Tuesday, April 23, 2019

John Fowles' The Magus (#1965Club)

"...in every way except that of mere publishing date, it is a first novel."
What a strange thing this novel is. I really wanted to dislike it more than I did. The blurb on the cover, from the New York Review of Books, says, "Brilliant and colossal...Impossible to stop reading." Brilliant and colossal? Hmm. I have my doubts. Impossible to stop reading? I did rather find that to be true.

I actually read the second edition, that of 1977, but Fowles in his introduction says it was not substantially changed in either theme or narrative from the 1965 version. He expresses doubts about its merits: "The Magus remained essentially where a tyro taught himself to write novels..." Still, it is the one Fowles novel that shows up on the Random House/Modern Library greatest novels of the 20th Century in English. Go figure.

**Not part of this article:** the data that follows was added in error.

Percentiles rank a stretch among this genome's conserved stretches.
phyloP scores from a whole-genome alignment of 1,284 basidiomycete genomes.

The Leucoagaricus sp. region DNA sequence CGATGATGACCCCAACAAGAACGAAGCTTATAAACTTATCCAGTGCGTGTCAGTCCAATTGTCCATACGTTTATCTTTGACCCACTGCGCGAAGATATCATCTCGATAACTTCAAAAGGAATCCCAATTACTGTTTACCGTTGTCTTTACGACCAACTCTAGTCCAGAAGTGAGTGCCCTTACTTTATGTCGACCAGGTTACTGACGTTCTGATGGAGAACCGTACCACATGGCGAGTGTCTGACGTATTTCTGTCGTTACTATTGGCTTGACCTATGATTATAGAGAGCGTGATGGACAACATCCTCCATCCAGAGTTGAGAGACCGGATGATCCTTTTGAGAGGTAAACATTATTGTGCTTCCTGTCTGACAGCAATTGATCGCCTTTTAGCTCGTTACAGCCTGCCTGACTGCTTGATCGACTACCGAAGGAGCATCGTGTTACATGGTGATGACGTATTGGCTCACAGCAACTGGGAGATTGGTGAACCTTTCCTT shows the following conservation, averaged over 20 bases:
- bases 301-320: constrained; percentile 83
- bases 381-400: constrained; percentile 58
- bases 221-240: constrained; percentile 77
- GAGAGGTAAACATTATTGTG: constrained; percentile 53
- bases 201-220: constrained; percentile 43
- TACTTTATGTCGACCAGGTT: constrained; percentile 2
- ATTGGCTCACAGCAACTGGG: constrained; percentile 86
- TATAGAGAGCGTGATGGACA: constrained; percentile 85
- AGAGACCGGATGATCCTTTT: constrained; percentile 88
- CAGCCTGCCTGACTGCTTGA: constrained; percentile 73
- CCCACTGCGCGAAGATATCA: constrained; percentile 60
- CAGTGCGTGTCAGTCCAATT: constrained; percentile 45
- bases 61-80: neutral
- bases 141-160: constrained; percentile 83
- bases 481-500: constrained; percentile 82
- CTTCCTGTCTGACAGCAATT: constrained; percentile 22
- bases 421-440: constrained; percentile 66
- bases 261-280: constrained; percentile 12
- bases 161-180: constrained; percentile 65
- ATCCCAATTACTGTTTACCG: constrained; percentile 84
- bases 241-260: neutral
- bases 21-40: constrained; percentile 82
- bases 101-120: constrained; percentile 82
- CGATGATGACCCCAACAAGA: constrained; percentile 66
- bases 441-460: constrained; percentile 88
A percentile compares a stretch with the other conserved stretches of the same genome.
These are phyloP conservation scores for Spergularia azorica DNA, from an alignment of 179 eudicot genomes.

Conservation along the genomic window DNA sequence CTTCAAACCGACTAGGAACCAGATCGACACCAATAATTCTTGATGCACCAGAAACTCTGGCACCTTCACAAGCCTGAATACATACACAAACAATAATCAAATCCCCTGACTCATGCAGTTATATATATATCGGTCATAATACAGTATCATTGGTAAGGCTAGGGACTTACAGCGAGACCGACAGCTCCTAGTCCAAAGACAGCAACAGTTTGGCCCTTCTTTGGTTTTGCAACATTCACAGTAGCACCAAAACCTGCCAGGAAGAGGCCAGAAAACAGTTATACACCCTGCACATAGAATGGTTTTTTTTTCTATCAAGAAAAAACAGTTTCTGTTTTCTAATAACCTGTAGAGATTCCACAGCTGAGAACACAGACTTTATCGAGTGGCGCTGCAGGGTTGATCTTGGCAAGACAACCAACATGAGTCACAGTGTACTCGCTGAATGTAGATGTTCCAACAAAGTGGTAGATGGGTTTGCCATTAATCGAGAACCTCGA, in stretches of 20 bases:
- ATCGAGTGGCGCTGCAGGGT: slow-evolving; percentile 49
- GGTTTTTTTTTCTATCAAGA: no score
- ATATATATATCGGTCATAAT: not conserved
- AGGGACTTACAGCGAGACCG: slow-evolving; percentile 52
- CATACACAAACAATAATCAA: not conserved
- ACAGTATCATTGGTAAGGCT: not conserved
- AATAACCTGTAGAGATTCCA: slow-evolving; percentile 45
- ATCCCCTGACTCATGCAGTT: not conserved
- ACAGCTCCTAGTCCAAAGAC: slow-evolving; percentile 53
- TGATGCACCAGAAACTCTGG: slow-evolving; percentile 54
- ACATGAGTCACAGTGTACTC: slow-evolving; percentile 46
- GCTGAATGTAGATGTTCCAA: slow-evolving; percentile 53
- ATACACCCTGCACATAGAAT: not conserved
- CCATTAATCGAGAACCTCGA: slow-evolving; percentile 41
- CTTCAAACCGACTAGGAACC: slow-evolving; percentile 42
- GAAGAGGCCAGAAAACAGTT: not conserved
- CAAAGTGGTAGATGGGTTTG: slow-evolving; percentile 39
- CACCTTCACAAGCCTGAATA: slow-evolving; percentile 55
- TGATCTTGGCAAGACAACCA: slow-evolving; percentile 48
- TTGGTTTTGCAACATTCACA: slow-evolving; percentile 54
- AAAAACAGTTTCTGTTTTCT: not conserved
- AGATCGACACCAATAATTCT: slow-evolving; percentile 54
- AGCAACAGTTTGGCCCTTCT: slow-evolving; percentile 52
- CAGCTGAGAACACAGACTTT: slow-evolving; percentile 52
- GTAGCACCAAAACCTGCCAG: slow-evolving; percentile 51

Here's the story: Nicholas Urfe has recently graduated from Oxford and is knocking about a bit in England, needing a job, wishing to go abroad. He's orphaned and has literary ambitions. He takes a job as English master at a school on the (imaginary) Greek island Phraxos, leaving behind one girl, Alison, and finding there another girl, Lily. But most importantly he finds the Greek/English gazillionaire, Maurice Conchis, who invites him to stay weekends at his villa. And he goes, even after he'd been explicitly warned not to.

Maurice Conchis is the titular magus.

Mysterious things start happening to Urfe. Dead puritans and Edwardian girls appear. Pan-figures and Nazis. Are they ghosts? Are they actors? Are they illusions, post-hypnotic suggestions? Conchis is a hypnotist and a Jungian. For a while he claims he's running an experiment in psychology. Who of these exactly are under Conchis' control and to what extent? Maybe that Edwardian girl likes Urfe or maybe she's acting. Or maybe both.